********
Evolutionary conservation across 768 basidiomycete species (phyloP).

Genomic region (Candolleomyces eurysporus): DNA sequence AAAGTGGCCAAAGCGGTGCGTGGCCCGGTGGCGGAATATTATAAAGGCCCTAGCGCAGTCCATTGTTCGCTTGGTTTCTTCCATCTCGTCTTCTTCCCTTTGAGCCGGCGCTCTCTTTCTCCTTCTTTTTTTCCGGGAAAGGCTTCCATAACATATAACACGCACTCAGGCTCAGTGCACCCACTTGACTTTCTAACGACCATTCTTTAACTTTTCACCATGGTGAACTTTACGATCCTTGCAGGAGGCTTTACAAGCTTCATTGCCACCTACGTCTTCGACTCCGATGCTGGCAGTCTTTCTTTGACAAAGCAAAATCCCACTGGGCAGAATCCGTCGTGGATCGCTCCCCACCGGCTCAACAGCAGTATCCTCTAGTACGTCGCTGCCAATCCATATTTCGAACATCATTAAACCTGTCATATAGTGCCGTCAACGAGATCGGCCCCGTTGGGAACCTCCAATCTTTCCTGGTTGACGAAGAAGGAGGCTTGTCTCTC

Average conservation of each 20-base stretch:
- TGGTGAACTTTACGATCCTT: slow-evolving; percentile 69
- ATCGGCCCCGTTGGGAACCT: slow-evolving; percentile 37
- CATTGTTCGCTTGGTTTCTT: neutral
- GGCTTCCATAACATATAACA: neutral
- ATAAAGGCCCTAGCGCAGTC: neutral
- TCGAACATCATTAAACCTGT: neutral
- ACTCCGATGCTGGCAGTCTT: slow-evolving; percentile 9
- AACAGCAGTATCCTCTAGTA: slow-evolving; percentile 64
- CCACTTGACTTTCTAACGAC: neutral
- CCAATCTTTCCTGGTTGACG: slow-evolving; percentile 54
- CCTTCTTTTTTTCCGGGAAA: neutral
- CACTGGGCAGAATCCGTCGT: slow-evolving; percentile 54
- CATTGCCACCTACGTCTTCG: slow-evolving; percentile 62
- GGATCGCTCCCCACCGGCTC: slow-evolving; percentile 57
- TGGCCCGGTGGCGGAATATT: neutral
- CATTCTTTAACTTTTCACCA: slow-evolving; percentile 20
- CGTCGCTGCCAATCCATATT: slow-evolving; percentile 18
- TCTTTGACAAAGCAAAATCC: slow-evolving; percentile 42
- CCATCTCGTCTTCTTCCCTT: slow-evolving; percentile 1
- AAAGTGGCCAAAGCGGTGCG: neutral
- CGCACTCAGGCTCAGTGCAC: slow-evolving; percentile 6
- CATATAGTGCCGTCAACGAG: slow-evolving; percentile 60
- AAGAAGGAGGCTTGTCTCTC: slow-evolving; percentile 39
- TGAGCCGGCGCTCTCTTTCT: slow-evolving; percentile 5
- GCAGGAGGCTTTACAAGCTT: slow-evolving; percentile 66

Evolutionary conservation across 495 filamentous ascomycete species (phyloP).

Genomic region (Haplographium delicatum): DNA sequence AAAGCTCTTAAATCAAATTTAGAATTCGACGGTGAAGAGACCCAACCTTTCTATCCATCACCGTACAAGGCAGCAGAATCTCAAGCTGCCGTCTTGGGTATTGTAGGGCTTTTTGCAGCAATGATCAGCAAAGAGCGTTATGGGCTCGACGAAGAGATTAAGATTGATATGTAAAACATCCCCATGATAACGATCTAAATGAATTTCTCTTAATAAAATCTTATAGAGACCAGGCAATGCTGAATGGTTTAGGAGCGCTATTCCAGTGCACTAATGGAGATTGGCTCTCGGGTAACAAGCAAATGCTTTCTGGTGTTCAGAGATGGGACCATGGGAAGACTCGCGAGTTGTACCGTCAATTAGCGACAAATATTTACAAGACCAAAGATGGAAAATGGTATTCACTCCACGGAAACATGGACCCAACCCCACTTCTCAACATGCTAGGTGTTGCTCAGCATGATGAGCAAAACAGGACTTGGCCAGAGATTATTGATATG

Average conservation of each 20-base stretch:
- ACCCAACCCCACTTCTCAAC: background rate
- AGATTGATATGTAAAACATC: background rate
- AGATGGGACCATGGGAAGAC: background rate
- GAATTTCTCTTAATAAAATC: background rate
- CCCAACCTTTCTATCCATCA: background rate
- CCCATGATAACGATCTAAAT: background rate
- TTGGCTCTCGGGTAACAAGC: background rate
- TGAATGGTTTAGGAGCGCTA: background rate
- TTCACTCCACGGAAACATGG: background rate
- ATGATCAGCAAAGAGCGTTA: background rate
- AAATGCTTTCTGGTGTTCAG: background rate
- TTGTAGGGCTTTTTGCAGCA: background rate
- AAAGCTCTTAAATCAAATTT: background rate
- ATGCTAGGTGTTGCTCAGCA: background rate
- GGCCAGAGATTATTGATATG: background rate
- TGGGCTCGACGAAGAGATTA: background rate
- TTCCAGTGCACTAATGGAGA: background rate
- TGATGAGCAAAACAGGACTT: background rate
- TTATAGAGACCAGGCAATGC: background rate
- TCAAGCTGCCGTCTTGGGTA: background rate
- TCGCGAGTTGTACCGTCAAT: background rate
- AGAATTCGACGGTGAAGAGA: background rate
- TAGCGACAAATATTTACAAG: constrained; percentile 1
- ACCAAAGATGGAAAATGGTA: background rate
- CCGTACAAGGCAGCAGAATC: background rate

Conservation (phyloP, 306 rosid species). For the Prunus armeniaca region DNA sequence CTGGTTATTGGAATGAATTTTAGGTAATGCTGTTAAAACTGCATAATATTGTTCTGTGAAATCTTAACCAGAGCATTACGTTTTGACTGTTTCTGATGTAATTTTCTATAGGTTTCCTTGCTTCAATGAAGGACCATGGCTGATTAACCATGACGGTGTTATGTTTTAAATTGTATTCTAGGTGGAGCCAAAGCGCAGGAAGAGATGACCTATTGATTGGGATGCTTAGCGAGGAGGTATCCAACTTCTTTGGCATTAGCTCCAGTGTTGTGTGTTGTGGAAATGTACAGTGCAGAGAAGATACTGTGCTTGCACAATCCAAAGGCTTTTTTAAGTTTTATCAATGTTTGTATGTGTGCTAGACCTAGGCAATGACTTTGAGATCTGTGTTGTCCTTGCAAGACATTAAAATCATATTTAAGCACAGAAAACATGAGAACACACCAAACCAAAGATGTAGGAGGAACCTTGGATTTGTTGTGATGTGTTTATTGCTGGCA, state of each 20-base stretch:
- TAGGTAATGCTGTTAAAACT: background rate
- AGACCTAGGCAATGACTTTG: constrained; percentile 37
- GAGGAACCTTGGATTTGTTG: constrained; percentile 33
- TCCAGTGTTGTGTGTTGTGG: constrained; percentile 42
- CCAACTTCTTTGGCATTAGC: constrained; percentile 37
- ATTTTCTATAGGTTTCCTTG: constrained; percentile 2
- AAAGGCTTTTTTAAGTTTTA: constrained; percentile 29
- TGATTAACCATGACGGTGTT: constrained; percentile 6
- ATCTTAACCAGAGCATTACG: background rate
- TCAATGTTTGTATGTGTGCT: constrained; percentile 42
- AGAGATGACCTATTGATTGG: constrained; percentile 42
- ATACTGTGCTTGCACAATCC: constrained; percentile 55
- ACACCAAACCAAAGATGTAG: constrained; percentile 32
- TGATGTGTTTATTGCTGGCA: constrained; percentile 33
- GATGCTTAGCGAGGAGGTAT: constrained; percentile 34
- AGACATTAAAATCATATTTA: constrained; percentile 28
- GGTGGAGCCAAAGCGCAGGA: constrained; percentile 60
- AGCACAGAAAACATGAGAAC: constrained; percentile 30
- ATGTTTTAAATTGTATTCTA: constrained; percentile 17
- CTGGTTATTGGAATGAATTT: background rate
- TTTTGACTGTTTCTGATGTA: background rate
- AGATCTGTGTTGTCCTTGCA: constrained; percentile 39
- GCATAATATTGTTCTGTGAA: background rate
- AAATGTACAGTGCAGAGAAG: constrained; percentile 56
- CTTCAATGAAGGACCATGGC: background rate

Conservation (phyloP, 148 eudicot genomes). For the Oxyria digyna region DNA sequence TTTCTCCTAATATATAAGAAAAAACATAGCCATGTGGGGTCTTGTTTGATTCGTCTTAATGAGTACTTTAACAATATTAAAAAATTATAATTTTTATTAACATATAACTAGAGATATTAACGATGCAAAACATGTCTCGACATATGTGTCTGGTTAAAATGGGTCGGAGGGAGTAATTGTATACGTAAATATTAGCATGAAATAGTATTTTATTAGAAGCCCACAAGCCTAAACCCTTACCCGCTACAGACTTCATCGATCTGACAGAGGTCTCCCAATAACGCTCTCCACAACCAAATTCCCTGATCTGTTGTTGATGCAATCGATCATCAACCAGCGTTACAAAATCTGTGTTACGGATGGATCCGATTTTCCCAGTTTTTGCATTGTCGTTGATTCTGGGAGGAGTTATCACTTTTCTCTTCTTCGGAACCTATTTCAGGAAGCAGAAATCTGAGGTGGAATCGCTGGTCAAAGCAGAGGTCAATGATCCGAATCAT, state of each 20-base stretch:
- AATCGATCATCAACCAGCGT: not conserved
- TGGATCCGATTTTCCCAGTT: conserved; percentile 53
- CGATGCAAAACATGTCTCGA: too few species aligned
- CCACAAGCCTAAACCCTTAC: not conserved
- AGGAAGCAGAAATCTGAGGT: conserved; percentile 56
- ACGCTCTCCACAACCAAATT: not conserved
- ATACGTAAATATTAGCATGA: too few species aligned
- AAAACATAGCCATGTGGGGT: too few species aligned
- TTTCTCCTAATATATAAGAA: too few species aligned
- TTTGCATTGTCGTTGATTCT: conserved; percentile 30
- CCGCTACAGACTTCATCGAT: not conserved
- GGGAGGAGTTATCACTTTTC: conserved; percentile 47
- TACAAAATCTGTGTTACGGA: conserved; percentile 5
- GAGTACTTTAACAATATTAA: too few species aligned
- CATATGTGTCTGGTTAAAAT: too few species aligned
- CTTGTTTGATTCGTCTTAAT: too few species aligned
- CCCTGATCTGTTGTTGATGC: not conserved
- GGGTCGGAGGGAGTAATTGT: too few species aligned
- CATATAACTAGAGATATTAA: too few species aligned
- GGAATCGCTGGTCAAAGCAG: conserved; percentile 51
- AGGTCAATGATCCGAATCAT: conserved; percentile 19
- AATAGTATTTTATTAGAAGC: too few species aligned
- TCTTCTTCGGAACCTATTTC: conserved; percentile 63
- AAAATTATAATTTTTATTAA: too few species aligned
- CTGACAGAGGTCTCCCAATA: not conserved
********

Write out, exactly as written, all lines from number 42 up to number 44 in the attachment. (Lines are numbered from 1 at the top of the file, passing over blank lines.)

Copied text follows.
- AAATGCTTTCTGGTGTTCAG: background rate
- TTGTAGGGCTTTTTGCAGCA: background rate
- AAAGCTCTTAAATCAAATTT: background rate